New House Concert Series Unlike Anything Lowell Has Seen Before

Admittedly, as a middle-age woman, I’m probably not in the target demographic for the latest House Concert Series to be hosted at LowellArts.

That may be why organizer Ryne Clarke made sure to give me one final piece of advice before I attended this past Sunday’s concert with 78 Revolutions Per-Minute. It’ll be loud, he said. You might want to bring ear protection.

He was right. It was loud. As in, I’ve been to Metallica concerts and thought it was loud.

But it was also extremely cool. I say that not because I’m the type to rock out to indie bands, but because it’s something entirely new and fresh for Lowell. It offers entertainment to those who maybe aren’t into hiking or kayaking or shopping or any of the other things for which Lowell is known.

While the series might not be for everyone, Clarke and co-organizer Jerry Wenger deserve kudos for adding one more layer to the diverse offerings that make Lowell, as the Chamber of Commerce likes to say, the next place to be. You can decide for yourself by attending one of the concerts which will run throughout June and July at 6pm on Sundays at the LowellArts Gallery.

From Home Studio to Concert Stage

Jerry Wenger (l) and Ryne Clarke are bringing a new type of concert series to LowellArts.

The House Concert Series evolved out of a project Clarke began last fall. Clarke, 19-years old and a 2017 Lowell High School graduate, had been inviting groups to come for recording sessions in his home studio. The sessions were recorded and a promotional video was provided for the bands to use in their marketing.

When the LowellArts gallery became available for the summer, Clarke and Wenger, who have previously collaborated on musical projects such as The Preservers and the Ryne Experience, had the idea to open the sessions to the public as a concert series. “It’s definitely more interesting than people might think,” Clarke says.

For about 30 minutes, the band performs about 4-5 songs on the stage with all the lights and effects you’d expect from a concert. Clarke peppers a few interview questions throughout the session, and the whole thing is broadcast live on local radio station WRWW 92.3, The Boat.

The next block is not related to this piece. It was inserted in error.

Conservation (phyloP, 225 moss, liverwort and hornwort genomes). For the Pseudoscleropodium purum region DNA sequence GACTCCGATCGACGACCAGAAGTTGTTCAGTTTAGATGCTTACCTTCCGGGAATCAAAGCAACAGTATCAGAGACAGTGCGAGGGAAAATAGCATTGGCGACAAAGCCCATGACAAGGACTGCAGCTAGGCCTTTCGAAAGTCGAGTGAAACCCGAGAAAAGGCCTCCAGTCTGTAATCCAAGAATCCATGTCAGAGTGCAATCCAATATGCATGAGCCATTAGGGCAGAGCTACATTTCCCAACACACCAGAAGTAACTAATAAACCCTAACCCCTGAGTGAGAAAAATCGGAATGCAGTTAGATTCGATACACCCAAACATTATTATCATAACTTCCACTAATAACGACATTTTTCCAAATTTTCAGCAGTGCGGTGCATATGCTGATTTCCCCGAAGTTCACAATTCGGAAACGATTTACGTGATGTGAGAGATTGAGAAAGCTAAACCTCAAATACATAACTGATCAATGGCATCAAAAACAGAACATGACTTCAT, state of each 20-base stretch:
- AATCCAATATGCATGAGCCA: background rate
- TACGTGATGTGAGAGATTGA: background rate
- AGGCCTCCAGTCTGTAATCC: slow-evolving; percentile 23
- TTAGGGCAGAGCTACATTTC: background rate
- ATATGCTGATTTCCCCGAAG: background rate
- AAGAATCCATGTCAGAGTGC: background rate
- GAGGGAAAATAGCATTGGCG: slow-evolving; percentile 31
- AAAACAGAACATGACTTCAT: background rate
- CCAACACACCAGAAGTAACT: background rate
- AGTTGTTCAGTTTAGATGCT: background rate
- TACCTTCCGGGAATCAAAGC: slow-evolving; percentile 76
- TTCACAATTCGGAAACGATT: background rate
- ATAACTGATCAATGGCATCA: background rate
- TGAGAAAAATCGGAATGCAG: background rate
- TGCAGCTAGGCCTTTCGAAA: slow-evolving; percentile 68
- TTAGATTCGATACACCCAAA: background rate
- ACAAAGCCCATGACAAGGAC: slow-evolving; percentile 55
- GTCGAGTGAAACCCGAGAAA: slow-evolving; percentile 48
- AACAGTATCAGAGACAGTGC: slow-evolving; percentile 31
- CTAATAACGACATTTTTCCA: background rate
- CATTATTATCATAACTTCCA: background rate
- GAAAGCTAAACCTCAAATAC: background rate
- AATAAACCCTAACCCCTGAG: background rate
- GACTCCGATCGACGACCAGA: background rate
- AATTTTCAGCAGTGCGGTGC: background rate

Highlighting Grand Rapids Area Bands

When Clarke started in his home studio, he was working with bands from as far away as Lansing. However, the House Concert Series at LowellArts highlights Grand Rapids-area bands. In addition to 78 Revolutions Per-Minute, other groups being featured include Elroy Meltzer, Silverstiles and Ugly Flannel.

Originally, Clarke sought out bands for the sessions but now he finds many have heard of the program and approach him to participate. Although the groups are largely punk and rock, Clarke says any genre is welcome.

For bands, the benefit is exposure and a promotional video. “There’s money on our end of it, but it’s free for the band,” Clarke says. That money is largely in terms of expenses incurred by Ryne Shyne, Clarke’s company, to produce and edit the videos. To offset those expenses, there is a $5 suggested donation for those attending the House Concert Series.

However, Clarke says he doesn’t want that put off anyone from coming to the shows. “I’d rather people, if they don’t have the money, still come out,” he says.

Insider View of Music Production

Back at the 78 Revolutions Per-Minute concert, I showed up a few minutes early and watched as Clarke and Wenger completed their final prep for the concert. The band was set up, and everyone was relaxed and chatty.

Clarke introduced the band for the radio audience, and the group began its first song. Sneaking a glance at the little girl sitting nearby – the daughter of a band member – I briefly wondered if the lyrics would be appropriate for all ages. However, that was a non-issue as the volume made it difficult to distinguish them.

During the interview questions, the band talked about hanging out with family, their other projects and a deep love of coffee. Throughout it all, a handful of people milled around with cameras, taking video and still shots of the event.

All in all, it was an intriguing look at the inner workings of how groups perform and record. While I left after the concert was over, it occurred to me that the laid-back atmosphere might provide an opportunity for aspiring artists to connect with those already working in the industry and maybe even get answers to a question or two.

Teen Entertainment, Close to Home

The concerts also seem like a perfect opportunity for teens to get out of the house on a Sunday night and hang out with friends without having to drive to Grand Rapids to do something. Of course, there is no reason older people can’t attend too, but as a mom to teens, I thought the concert seemed custom-made for the older teen/young adult set.

As for the decibel-level, “It can be a bit loud, but that’s part of the experience,” Clarke says. So be aware and be sure to send your kids with ear protection.

You can view videos of past sessions on the Ryne Shyne website, and the full-line up of future concerts is also online.

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